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Chris Slatter

My Blog


An Australian in Rome

Tags: rome fischer domus 


One of the nice things about Australians is the national desire for equality.
One Australian is as worthy of respect as another and affairs are conducted in a spirit of affable informality; why stand on ceremony when everyone is equal? Prime Ministers, church dignitaries and even on occasions army generals invite casual acquaintances to address them by their christian names. In protocol drenched Europe where everyone is concerned with status I had forgotten that in one corner of the world, a corner of which I am a citizen, people do not stand on ceremony. I was reminded of this yesterday when I was invited to attend a presentation on food security hosted by the Australian Ambassador to the Holy See. His Excellency, the Ambassador is the former Australian Deputy Prime Minister Tim Fischer who served in this capacity for three years in the Howard government.
This charming and extremely accomplished member of the Australian diplomatic corps chaired the presentation and was on first name terms with everyone present. The room was stuffed with diplomats from different parts of the globe and he knew them all and after a few minutes so did we. The stiffness, dare I say stuffiness, that characterises many nations’ plenipotentiaries melted away in this atmosphere of genial informality.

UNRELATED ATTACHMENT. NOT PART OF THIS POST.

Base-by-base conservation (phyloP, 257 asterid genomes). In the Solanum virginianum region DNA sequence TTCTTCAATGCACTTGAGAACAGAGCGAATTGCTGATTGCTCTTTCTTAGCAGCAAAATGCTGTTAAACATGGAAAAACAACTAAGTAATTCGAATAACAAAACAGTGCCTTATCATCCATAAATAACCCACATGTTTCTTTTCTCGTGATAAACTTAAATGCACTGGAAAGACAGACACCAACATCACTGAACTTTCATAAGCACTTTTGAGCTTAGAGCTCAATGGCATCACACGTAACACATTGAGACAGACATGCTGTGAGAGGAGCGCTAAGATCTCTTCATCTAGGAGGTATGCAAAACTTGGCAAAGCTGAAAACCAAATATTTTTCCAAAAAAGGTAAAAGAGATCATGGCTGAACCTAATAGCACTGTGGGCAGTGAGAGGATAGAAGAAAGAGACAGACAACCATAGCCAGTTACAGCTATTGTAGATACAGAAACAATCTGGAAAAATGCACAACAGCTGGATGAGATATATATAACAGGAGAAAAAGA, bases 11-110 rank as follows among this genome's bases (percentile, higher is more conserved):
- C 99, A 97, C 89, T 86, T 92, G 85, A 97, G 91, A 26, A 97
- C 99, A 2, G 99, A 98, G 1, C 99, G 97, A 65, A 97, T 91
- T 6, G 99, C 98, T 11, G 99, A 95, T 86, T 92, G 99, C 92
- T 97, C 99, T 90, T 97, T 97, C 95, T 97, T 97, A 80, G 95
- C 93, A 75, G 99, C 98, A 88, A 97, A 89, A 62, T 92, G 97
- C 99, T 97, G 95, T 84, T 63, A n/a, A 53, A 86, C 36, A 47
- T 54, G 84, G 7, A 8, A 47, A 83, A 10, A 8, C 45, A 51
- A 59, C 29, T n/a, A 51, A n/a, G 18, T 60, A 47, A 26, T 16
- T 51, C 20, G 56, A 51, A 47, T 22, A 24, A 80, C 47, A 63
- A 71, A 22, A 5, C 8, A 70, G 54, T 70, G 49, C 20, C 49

At the cocktail session after the presentation, His Excellency the Ambassador greeted the guests in a stockman’s hat, an Akubra I surmised, handing out drinks and sandwiches with informal gusto. It made me wonder what it must be like for the Royal Family when they host an Australian visitor, or what it would be like if an Australian were to be appointed to, say, the Middle East Quartet. Most negotiations would benefit, I believe, from a glass or two of informality.
Tim Fischer did give us an insight into how it might work when he gave us his definition of diplomacy. “Diplomacy,” he said “consists of protocol, vitriol, alcohol and panadol.”

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About Me

I have been an advertising copywriter, film director, teacher of screenwriting and a television producer. I have worked for some of the world's largest advertising agencies in Australia and the UK before attending the London Film School for two years.

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